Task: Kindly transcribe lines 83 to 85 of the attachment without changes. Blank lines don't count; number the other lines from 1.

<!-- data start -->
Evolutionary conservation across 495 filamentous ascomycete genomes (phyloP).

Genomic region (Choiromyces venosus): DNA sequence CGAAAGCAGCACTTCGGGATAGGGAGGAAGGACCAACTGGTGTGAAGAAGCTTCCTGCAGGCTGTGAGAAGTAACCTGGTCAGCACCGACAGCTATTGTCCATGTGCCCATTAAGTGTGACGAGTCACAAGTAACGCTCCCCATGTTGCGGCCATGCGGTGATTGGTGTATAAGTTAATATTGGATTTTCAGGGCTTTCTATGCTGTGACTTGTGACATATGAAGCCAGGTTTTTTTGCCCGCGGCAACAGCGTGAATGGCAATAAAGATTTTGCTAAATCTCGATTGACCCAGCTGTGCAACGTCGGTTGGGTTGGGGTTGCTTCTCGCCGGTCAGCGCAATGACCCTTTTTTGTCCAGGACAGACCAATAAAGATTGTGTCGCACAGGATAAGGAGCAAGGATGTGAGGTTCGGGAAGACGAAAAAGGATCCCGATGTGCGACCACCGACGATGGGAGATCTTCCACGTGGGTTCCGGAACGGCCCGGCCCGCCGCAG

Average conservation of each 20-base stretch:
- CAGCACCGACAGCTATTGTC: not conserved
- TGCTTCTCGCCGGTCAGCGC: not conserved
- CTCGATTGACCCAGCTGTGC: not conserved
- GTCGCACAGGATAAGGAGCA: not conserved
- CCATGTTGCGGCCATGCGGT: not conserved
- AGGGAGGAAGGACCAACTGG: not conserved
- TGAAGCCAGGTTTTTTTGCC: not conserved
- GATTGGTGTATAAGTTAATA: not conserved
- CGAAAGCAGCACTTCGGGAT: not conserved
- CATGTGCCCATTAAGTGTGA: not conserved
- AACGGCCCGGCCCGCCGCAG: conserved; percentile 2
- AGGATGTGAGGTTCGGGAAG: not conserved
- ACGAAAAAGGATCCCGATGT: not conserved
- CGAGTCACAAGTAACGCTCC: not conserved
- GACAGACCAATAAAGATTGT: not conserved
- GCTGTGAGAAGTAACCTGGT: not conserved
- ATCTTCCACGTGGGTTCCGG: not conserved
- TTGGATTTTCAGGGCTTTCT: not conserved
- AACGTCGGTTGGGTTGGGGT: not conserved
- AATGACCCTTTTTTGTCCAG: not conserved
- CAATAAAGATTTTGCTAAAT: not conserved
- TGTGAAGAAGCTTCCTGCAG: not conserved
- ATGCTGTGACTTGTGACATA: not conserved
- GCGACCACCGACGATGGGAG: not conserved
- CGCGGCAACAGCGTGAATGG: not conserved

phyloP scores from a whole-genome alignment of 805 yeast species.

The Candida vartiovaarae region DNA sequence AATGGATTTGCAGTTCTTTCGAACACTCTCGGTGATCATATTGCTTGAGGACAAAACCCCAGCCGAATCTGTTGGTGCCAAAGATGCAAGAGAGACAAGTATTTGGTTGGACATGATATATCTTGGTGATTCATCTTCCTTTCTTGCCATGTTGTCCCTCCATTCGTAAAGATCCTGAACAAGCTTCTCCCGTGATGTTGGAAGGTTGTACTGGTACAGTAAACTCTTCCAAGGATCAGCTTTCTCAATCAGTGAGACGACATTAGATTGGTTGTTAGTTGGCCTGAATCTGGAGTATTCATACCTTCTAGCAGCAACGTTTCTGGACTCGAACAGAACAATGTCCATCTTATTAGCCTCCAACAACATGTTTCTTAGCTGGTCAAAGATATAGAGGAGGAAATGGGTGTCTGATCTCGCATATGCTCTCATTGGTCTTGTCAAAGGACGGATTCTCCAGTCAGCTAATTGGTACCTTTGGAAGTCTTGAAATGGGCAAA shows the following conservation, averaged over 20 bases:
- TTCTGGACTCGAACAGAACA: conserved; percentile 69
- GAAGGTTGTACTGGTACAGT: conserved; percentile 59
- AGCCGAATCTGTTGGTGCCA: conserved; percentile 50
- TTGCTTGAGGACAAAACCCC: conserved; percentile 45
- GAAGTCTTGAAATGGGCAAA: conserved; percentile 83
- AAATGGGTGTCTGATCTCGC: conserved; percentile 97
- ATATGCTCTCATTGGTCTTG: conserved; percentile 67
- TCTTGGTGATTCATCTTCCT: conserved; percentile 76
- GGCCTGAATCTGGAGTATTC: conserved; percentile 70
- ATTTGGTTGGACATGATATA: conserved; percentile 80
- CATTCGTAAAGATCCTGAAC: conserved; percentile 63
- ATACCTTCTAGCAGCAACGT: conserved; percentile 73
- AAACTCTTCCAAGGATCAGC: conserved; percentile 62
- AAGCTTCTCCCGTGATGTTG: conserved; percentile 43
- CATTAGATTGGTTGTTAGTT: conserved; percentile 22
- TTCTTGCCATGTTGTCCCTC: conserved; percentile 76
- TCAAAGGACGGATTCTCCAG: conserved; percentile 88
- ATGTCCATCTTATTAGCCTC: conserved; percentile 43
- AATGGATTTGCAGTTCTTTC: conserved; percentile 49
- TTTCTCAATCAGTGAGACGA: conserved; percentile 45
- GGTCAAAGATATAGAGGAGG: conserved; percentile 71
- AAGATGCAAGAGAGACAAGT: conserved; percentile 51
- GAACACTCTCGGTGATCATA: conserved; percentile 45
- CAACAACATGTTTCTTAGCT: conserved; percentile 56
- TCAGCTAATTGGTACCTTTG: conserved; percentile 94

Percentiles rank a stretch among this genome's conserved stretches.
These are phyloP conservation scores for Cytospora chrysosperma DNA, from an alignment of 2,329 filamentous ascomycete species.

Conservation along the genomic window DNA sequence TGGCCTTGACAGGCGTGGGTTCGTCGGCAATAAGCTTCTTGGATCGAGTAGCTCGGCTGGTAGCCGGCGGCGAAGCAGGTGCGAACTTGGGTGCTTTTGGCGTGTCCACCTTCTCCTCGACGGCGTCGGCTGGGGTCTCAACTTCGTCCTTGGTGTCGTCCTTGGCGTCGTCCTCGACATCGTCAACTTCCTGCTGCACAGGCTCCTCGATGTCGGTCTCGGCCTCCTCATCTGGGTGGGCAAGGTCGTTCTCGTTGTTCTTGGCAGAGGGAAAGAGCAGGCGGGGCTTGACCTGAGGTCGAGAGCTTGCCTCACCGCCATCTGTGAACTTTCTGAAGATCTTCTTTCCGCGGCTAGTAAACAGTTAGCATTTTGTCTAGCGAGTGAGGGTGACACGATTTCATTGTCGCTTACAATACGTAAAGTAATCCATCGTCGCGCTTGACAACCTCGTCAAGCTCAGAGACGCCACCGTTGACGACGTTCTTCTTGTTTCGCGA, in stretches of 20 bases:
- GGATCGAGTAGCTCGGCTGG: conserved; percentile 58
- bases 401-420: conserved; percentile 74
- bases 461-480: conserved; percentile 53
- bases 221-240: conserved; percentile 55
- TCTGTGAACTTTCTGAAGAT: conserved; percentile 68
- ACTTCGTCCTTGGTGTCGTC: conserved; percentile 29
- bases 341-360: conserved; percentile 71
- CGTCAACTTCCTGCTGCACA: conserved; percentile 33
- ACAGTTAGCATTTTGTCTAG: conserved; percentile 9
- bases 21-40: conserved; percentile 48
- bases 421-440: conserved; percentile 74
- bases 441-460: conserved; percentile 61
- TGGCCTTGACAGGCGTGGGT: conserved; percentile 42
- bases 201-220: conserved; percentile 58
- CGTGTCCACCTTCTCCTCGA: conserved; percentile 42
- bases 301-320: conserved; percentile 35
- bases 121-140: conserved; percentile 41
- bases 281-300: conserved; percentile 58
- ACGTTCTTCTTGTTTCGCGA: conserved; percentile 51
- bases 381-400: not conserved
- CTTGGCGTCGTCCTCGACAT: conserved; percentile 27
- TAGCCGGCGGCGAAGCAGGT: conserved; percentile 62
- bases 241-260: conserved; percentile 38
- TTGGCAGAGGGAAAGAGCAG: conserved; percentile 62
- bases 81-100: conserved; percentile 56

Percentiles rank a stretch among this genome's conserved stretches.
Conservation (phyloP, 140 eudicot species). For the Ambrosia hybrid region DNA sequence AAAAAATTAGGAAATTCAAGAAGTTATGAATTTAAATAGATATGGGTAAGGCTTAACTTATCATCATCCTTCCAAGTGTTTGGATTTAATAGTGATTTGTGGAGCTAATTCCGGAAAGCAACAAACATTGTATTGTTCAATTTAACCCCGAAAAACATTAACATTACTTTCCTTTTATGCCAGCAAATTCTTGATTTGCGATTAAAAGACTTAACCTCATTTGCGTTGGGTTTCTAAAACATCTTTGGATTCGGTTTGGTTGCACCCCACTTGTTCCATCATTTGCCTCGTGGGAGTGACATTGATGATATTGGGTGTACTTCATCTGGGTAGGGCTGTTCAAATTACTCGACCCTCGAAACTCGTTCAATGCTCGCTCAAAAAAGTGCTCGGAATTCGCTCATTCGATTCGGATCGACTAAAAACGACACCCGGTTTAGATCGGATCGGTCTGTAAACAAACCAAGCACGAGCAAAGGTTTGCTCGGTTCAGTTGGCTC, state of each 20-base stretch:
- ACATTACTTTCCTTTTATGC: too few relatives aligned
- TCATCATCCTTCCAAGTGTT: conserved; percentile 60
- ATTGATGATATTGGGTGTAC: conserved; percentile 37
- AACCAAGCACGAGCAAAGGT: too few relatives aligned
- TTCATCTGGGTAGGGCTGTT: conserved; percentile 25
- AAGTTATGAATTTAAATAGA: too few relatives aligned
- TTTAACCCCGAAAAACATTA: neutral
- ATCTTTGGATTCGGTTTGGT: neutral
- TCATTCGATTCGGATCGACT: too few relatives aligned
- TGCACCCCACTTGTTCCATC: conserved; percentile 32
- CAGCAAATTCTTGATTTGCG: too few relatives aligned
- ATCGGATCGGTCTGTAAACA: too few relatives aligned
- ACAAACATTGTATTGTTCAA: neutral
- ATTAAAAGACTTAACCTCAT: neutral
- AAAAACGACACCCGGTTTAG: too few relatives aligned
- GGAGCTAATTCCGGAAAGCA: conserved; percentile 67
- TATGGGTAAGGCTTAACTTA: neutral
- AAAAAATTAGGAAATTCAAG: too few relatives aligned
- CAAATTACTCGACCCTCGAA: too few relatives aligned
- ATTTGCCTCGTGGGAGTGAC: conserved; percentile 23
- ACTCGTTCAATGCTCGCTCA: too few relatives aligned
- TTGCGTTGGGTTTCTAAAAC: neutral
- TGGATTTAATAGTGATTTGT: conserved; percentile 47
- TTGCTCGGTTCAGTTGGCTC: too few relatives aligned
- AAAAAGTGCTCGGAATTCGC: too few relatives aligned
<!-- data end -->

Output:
- bases 81-100: conserved; percentile 56

Percentiles rank a stretch among this genome's conserved stretches.
Conservation (phyloP, 140 eudicot species). For the Ambrosia hybrid region DNA sequence AAAAAATTAGGAAATTCAAGAAGTTATGAATTTAAATAGATATGGGTAAGGCTTAACTTATCATCATCCTTCCAAGTGTTTGGATTTAATAGTGATTTGTGGAGCTAATTCCGGAAAGCAACAAACATTGTATTGTTCAATTTAACCCCGAAAAACATTAACATTACTTTCCTTTTATGCCAGCAAATTCTTGATTTGCGATTAAAAGACTTAACCTCATTTGCGTTGGGTTTCTAAAACATCTTTGGATTCGGTTTGGTTGCACCCCACTTGTTCCATCATTTGCCTCGTGGGAGTGACATTGATGATATTGGGTGTACTTCATCTGGGTAGGGCTGTTCAAATTACTCGACCCTCGAAACTCGTTCAATGCTCGCTCAAAAAAGTGCTCGGAATTCGCTCATTCGATTCGGATCGACTAAAAACGACACCCGGTTTAGATCGGATCGGTCTGTAAACAAACCAAGCACGAGCAAAGGTTTGCTCGGTTCAGTTGGCTC, state of each 20-base stretch: